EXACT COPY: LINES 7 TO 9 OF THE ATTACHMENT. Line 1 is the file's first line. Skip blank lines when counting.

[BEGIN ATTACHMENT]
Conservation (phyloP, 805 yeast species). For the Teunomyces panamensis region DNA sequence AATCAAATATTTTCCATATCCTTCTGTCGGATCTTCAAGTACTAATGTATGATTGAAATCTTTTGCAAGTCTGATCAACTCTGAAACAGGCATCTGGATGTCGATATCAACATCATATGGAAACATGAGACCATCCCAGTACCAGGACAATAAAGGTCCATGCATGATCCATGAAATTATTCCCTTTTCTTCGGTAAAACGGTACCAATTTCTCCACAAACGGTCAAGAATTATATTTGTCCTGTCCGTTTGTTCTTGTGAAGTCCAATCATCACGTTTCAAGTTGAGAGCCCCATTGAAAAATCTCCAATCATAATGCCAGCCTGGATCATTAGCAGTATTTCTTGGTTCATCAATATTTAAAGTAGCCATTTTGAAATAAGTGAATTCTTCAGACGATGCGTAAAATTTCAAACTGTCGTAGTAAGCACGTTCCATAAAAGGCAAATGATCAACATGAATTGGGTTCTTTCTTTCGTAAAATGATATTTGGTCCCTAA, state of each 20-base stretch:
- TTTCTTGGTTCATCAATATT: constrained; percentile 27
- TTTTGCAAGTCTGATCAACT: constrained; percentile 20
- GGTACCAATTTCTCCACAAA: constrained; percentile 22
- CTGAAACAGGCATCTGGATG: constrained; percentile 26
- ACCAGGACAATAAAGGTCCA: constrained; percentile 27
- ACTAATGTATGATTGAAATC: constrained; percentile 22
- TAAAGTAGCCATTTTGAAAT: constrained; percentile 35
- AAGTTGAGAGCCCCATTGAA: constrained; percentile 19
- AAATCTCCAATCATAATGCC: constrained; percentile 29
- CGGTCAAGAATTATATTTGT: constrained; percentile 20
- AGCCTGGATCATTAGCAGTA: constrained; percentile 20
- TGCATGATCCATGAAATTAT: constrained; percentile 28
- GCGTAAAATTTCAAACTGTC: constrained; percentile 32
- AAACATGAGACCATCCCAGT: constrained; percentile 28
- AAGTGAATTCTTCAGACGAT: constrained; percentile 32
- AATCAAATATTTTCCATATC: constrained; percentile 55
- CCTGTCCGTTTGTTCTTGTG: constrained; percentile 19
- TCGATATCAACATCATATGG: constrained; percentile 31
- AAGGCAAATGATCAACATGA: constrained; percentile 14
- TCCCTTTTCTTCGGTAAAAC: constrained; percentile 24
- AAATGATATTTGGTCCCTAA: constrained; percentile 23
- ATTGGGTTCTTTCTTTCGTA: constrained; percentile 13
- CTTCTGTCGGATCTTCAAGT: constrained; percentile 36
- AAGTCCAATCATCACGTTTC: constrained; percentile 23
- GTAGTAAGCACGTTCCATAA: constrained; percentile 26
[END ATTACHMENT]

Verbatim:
- ACTAATGTATGATTGAAATC: constrained; percentile 22
- TAAAGTAGCCATTTTGAAAT: constrained; percentile 35
- AAGTTGAGAGCCCCATTGAA: constrained; percentile 19